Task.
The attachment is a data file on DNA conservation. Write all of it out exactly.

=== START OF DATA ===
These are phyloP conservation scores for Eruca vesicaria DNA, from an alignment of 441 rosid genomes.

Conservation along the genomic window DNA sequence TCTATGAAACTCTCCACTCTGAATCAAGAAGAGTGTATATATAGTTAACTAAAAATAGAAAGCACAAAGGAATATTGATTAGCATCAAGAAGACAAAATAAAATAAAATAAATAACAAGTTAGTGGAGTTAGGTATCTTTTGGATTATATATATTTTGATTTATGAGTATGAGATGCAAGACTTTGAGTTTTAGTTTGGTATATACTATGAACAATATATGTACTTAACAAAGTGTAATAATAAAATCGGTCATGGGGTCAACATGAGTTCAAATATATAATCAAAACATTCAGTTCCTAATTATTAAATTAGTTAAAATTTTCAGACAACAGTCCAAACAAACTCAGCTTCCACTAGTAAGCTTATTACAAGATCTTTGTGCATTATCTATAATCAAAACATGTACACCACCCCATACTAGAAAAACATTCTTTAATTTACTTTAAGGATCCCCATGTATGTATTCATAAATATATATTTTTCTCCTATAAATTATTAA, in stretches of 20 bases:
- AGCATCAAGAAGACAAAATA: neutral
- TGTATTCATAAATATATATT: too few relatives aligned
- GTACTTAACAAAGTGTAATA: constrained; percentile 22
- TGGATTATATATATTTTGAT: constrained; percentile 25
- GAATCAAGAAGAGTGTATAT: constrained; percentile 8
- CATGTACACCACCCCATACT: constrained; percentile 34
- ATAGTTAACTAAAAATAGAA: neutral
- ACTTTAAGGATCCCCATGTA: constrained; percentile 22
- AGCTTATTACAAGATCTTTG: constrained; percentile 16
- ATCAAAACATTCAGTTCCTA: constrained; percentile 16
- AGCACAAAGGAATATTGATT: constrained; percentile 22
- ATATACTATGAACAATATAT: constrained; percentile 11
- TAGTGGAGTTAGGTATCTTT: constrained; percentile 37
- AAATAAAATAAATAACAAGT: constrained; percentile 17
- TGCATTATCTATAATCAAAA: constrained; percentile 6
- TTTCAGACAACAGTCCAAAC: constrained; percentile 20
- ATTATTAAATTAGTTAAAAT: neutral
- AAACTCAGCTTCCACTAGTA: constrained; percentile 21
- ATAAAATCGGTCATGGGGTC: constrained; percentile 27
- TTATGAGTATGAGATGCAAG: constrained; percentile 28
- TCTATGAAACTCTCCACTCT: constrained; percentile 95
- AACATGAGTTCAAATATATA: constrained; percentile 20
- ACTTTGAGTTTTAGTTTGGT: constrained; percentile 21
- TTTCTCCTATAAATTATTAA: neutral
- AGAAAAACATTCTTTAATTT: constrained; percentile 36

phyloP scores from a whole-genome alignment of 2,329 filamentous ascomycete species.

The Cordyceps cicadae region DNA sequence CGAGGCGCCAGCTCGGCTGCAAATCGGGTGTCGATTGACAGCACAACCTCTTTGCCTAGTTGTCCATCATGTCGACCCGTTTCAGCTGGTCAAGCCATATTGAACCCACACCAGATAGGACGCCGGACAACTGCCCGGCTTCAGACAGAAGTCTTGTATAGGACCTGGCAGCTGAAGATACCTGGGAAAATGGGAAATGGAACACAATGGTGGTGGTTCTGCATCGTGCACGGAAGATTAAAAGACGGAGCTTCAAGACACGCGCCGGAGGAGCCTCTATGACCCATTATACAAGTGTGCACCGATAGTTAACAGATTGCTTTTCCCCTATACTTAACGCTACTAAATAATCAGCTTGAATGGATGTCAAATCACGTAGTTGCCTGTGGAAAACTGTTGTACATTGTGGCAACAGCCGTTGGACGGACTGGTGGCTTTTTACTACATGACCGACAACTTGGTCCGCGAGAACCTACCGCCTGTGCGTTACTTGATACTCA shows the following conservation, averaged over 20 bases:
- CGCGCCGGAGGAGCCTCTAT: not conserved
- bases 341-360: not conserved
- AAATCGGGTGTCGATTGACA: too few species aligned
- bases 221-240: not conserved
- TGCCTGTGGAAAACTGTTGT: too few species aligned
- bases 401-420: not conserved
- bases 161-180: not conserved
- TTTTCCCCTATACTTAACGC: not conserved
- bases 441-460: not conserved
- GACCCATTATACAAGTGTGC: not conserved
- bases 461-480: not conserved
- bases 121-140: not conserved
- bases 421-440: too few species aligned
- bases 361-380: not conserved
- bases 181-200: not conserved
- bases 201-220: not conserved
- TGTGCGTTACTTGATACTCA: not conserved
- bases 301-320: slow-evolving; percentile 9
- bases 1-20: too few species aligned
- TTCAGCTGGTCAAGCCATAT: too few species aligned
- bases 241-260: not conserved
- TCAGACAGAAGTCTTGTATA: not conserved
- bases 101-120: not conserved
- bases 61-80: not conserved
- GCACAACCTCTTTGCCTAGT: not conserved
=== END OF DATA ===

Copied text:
These are phyloP conservation scores for Eruca vesicaria DNA, from an alignment of 441 rosid genomes.

Conservation along the genomic window DNA sequence TCTATGAAACTCTCCACTCTGAATCAAGAAGAGTGTATATATAGTTAACTAAAAATAGAAAGCACAAAGGAATATTGATTAGCATCAAGAAGACAAAATAAAATAAAATAAATAACAAGTTAGTGGAGTTAGGTATCTTTTGGATTATATATATTTTGATTTATGAGTATGAGATGCAAGACTTTGAGTTTTAGTTTGGTATATACTATGAACAATATATGTACTTAACAAAGTGTAATAATAAAATCGGTCATGGGGTCAACATGAGTTCAAATATATAATCAAAACATTCAGTTCCTAATTATTAAATTAGTTAAAATTTTCAGACAACAGTCCAAACAAACTCAGCTTCCACTAGTAAGCTTATTACAAGATCTTTGTGCATTATCTATAATCAAAACATGTACACCACCCCATACTAGAAAAACATTCTTTAATTTACTTTAAGGATCCCCATGTATGTATTCATAAATATATATTTTTCTCCTATAAATTATTAA, in stretches of 20 bases:
- AGCATCAAGAAGACAAAATA: neutral
- TGTATTCATAAATATATATT: too few relatives aligned
- GTACTTAACAAAGTGTAATA: constrained; percentile 22
- TGGATTATATATATTTTGAT: constrained; percentile 25
- GAATCAAGAAGAGTGTATAT: constrained; percentile 8
- CATGTACACCACCCCATACT: constrained; percentile 34
- ATAGTTAACTAAAAATAGAA: neutral
- ACTTTAAGGATCCCCATGTA: constrained; percentile 22
- AGCTTATTACAAGATCTTTG: constrained; percentile 16
- ATCAAAACATTCAGTTCCTA: constrained; percentile 16
- AGCACAAAGGAATATTGATT: constrained; percentile 22
- ATATACTATGAACAATATAT: constrained; percentile 11
- TAGTGGAGTTAGGTATCTTT: constrained; percentile 37
- AAATAAAATAAATAACAAGT: constrained; percentile 17
- TGCATTATCTATAATCAAAA: constrained; percentile 6
- TTTCAGACAACAGTCCAAAC: constrained; percentile 20
- ATTATTAAATTAGTTAAAAT: neutral
- AAACTCAGCTTCCACTAGTA: constrained; percentile 21
- ATAAAATCGGTCATGGGGTC: constrained; percentile 27
- TTATGAGTATGAGATGCAAG: constrained; percentile 28
- TCTATGAAACTCTCCACTCT: constrained; percentile 95
- AACATGAGTTCAAATATATA: constrained; percentile 20
- ACTTTGAGTTTTAGTTTGGT: constrained; percentile 21
- TTTCTCCTATAAATTATTAA: neutral
- AGAAAAACATTCTTTAATTT: constrained; percentile 36

phyloP scores from a whole-genome alignment of 2,329 filamentous ascomycete species.

The Cordyceps cicadae region DNA sequence CGAGGCGCCAGCTCGGCTGCAAATCGGGTGTCGATTGACAGCACAACCTCTTTGCCTAGTTGTCCATCATGTCGACCCGTTTCAGCTGGTCAAGCCATATTGAACCCACACCAGATAGGACGCCGGACAACTGCCCGGCTTCAGACAGAAGTCTTGTATAGGACCTGGCAGCTGAAGATACCTGGGAAAATGGGAAATGGAACACAATGGTGGTGGTTCTGCATCGTGCACGGAAGATTAAAAGACGGAGCTTCAAGACACGCGCCGGAGGAGCCTCTATGACCCATTATACAAGTGTGCACCGATAGTTAACAGATTGCTTTTCCCCTATACTTAACGCTACTAAATAATCAGCTTGAATGGATGTCAAATCACGTAGTTGCCTGTGGAAAACTGTTGTACATTGTGGCAACAGCCGTTGGACGGACTGGTGGCTTTTTACTACATGACCGACAACTTGGTCCGCGAGAACCTACCGCCTGTGCGTTACTTGATACTCA shows the following conservation, averaged over 20 bases:
- CGCGCCGGAGGAGCCTCTAT: not conserved
- bases 341-360: not conserved
- AAATCGGGTGTCGATTGACA: too few species aligned
- bases 221-240: not conserved
- TGCCTGTGGAAAACTGTTGT: too few species aligned
- bases 401-420: not conserved
- bases 161-180: not conserved
- TTTTCCCCTATACTTAACGC: not conserved
- bases 441-460: not conserved
- GACCCATTATACAAGTGTGC: not conserved
- bases 461-480: not conserved
- bases 121-140: not conserved
- bases 421-440: too few species aligned
- bases 361-380: not conserved
- bases 181-200: not conserved
- bases 201-220: not conserved
- TGTGCGTTACTTGATACTCA: not conserved
- bases 301-320: slow-evolving; percentile 9
- bases 1-20: too few species aligned
- TTCAGCTGGTCAAGCCATAT: too few species aligned
- bases 241-260: not conserved
- TCAGACAGAAGTCTTGTATA: not conserved
- bases 101-120: not conserved
- bases 61-80: not conserved
- GCACAACCTCTTTGCCTAGT: not conserved